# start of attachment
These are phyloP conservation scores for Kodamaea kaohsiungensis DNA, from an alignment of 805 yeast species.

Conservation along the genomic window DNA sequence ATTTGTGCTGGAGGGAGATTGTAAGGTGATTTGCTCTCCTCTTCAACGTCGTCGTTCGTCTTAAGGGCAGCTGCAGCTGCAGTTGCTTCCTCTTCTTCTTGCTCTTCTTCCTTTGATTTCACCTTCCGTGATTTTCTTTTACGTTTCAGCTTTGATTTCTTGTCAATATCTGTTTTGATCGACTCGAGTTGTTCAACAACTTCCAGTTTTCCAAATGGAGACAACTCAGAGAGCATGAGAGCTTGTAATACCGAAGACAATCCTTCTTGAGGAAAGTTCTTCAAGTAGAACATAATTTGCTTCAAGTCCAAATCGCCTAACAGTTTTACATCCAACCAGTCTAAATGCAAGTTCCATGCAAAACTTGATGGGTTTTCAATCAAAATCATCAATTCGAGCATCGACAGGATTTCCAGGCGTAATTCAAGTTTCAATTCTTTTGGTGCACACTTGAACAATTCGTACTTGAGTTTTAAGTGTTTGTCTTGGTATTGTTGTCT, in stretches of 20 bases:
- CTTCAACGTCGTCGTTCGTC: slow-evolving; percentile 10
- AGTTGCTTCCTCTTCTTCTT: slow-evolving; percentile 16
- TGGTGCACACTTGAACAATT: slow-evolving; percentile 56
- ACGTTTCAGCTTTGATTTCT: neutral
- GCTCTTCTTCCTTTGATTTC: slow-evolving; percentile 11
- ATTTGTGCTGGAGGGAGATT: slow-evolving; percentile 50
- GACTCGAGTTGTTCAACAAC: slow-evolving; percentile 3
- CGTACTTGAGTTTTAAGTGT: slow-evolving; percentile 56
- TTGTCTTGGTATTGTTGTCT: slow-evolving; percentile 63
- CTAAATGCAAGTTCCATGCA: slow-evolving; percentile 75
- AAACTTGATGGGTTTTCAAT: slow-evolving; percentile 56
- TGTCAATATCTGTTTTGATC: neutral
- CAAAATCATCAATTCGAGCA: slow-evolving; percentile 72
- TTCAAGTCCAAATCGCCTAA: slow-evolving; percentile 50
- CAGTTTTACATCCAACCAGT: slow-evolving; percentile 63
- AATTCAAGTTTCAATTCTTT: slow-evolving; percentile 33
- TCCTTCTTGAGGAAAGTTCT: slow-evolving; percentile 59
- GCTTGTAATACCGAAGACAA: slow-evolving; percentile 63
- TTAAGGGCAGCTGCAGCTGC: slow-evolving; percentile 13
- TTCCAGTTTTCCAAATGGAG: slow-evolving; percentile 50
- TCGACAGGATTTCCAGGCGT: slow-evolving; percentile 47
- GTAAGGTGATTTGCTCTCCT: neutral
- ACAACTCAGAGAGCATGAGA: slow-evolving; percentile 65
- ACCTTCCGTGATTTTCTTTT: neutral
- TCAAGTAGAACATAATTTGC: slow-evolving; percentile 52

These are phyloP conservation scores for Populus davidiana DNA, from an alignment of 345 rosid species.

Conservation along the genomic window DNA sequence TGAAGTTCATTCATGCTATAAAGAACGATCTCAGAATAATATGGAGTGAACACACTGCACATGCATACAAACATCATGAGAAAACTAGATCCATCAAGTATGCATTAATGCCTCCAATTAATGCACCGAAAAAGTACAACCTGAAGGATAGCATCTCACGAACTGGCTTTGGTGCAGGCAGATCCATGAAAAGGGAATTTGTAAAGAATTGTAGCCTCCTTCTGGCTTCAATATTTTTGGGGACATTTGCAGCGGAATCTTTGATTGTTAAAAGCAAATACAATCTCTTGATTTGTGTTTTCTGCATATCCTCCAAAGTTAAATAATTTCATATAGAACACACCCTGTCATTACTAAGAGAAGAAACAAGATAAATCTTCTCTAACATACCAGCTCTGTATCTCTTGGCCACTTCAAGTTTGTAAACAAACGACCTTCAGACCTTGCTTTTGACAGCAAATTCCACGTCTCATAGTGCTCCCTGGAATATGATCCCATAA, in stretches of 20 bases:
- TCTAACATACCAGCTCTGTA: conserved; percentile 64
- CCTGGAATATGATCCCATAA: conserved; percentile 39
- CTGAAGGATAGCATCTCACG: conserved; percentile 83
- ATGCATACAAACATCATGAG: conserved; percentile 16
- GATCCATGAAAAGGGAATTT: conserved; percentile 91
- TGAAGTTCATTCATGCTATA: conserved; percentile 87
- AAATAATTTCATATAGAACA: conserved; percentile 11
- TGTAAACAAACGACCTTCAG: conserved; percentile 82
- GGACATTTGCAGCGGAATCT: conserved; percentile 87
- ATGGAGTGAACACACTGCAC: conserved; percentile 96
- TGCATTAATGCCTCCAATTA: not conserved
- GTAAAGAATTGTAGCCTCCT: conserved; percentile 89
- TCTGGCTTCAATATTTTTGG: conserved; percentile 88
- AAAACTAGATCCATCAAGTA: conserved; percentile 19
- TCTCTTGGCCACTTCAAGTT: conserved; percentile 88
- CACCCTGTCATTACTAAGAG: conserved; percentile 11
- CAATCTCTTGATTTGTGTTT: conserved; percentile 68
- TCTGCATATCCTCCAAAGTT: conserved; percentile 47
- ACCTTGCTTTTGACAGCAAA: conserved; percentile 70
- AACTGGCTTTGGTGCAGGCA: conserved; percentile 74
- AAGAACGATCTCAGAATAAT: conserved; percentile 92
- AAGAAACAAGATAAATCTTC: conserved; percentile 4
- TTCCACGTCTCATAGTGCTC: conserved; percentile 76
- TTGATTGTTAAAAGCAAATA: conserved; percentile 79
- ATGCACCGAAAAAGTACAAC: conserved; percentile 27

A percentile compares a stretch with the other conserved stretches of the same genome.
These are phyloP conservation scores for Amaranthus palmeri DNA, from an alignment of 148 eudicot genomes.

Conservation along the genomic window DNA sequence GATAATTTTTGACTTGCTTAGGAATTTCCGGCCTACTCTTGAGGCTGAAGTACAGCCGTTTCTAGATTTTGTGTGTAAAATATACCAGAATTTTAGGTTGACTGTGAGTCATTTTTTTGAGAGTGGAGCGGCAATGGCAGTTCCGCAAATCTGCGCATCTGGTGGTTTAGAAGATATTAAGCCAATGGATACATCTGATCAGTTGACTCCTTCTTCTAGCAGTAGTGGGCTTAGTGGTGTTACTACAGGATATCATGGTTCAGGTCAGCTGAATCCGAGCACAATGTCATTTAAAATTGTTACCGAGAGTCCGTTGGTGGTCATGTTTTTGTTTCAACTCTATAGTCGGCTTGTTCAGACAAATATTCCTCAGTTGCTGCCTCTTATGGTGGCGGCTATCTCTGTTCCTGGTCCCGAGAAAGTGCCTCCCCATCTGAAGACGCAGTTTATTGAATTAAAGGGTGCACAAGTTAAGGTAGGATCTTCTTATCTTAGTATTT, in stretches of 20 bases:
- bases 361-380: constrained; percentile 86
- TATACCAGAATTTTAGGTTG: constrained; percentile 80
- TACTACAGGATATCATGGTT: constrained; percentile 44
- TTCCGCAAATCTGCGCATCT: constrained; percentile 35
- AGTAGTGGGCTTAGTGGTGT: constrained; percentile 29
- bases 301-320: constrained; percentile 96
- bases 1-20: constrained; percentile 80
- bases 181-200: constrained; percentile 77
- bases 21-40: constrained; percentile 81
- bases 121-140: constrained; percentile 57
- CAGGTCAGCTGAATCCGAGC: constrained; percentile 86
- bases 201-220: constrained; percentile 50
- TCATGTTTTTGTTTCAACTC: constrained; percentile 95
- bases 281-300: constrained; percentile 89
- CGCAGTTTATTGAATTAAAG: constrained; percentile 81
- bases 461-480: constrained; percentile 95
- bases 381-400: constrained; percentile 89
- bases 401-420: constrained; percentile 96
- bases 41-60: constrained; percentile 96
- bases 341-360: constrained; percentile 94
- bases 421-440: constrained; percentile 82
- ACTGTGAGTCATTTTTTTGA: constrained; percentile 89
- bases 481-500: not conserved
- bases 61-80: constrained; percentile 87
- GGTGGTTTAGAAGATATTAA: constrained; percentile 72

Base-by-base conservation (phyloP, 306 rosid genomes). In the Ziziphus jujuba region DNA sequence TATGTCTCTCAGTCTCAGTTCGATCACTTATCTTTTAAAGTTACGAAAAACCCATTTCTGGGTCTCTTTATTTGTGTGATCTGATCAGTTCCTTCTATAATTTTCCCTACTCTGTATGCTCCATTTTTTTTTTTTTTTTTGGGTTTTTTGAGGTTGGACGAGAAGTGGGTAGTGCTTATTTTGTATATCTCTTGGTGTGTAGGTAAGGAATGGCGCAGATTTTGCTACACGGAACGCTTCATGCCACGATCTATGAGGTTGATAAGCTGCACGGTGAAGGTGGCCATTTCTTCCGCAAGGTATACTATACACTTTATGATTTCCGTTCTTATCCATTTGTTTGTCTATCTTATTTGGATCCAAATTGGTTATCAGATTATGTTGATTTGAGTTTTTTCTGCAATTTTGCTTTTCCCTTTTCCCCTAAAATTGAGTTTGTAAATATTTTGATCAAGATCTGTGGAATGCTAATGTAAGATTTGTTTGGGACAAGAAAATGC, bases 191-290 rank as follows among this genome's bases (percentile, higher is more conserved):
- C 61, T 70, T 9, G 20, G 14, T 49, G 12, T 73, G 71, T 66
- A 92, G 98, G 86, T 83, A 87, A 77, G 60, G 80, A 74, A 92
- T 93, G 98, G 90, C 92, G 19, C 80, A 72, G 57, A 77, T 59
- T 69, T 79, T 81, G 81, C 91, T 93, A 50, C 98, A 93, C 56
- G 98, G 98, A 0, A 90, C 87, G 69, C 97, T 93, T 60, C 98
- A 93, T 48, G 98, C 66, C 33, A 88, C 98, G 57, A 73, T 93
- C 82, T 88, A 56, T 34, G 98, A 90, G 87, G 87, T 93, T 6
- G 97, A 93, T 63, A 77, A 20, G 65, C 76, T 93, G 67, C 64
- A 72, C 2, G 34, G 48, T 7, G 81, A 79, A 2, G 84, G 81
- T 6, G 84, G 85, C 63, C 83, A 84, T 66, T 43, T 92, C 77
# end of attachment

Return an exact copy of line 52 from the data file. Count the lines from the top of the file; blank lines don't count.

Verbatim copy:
- TTCCACGTCTCATAGTGCTC: conserved; percentile 76